- Archiving — Because of the internet and e-zines, this is becoming a common clause to see. Generally, the clause allows a website to archive your story non-exclusively and make it available for as long as the site exists. This can be a bad move, so make sure that the clause allows you, the author, to require the website to take down your story if you make a formal request. This gives you the opportunity to keep your story available for readers, if you so choose, but should you reprint the tale in an anthology or some other form which requires an exclusive period, you can comply by having it removed from the archive.
- Kill Fees — Should something happen where the publisher no longer wants your story, this is a smaller amount of money you’ll be paid for having your story held up and then not used. This is a very rare clause to find in fiction contracts, though it does pop up from time to time. In my decade of writing short stories, I’ve signed only one contract with a kill fee, and I’ve been paid exactly one kill fee.
- In Perpetuity — This is a dangerous phrase because it basically means “forever” or “with no end.” This is a red flag phrase that I know is used by both large and small publishers but, in my opinion, should be avoided in most situations. There’s really no reason to have these words used at all, frankly. If the publisher wants to say that the non-exclusive rights will go on forever (and in the age of e-zines, this is why the wording pops up), that publisher should be willing to pay extra for it and be willing to spell it all out as such.
- Royalties — This is almost exclusively for anthologies. Most, if not all, magazines pay a single fee based on a per-word rate. Though some anthologies pay a single fee, more often they pay royalties. Many offer a small advance, but many more anthologies pay nothing up front and instead give you a royalty off of sales. Don’t get excited. Your percentage is usually based on either 1) an equal division between all the authors or 2) the number of words you’ve contributed in relation to the total number of words in the book. Either way, it works out like this — Say the book sells for $10.00 (I’m keeping the numbers simple for the example). Most of it goes to the publisher to cover costs and make a small profit — let’s say $8.00. If the editor was a freelancer (which is often the case in an anthology situation), she might get a $1.00 royalty for doing all the work and making the initial sale to the publisher. The remaining $1.00 is split between ALL the authors. In method 1, if there are 10 authors, you’ve made a nice, shiny dime. In method 2, you’ve made slightly more or less based on the length of your story — say 12 cents or maybe 9 cents. Royalty-paying anthology contracts, like book contracts, will have a regular royalty payment timeframe set up (often every six months) — BUT — many will add a requirement that if the royalty payment doesn’t exceed a certain amount, then no check is issued until that amount is met. This is meant to save small presses the headache and cost of issuing lots of small checks for amount like $1.14. The required amount varies but most are around 10 dollars. Early on, I was in an anthology that turned out great but the payment amount had to exceed $50.00. To date, I’ve never seen a dime. I imagine there’s ten or so dollars that should go to me, but it’ll never reach fifty and I’ll never see that money.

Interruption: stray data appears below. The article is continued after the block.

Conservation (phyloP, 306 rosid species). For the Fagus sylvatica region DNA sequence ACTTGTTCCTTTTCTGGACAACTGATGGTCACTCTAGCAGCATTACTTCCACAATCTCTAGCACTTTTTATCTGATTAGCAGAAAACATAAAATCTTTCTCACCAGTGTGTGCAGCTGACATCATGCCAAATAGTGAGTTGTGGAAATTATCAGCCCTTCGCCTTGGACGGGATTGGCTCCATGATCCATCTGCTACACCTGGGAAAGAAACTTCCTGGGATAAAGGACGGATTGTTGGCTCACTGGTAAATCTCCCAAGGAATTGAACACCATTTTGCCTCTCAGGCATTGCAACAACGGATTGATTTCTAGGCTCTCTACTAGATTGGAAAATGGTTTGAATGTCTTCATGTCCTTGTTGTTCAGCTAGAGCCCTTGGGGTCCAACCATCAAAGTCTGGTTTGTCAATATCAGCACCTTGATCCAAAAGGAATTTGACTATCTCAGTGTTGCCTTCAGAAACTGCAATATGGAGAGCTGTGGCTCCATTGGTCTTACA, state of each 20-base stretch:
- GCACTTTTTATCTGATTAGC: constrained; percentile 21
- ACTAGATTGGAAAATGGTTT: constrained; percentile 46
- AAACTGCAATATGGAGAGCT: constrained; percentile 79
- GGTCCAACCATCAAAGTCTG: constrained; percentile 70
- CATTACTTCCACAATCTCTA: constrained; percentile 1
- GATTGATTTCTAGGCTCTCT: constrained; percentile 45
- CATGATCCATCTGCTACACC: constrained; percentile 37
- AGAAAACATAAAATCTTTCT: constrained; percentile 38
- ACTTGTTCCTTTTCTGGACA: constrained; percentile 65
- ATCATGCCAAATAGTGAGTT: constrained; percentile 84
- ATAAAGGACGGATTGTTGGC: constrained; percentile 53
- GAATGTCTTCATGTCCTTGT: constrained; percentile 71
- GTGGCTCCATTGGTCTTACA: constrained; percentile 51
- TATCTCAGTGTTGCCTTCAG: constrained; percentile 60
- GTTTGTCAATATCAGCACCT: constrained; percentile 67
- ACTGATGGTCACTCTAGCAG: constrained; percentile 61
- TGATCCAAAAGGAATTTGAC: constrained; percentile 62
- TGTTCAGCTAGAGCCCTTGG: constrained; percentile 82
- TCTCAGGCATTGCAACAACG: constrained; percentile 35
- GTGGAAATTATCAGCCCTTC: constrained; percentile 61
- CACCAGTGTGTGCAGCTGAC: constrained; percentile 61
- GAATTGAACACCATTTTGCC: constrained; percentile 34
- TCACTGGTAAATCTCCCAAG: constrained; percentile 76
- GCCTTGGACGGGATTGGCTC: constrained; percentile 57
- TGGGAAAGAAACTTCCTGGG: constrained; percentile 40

Don’t be afraid to negotiate these clauses. The only thing you’ll find it difficult/impossible to change is the amount to be paid. But if you have a problem with archiving, for example, most publishers will be willing to work something out as long as you approach it in an open, friendly manner. After all, if you’re at the contract stage, they want your work.
That’s the basics. If there’s a specific question or concern, go ahead and ask. I’ll do my best to help you out. And remember, with all contracts, don’t let your enthusiasm to be published diminish your brain power and cloud your judgment.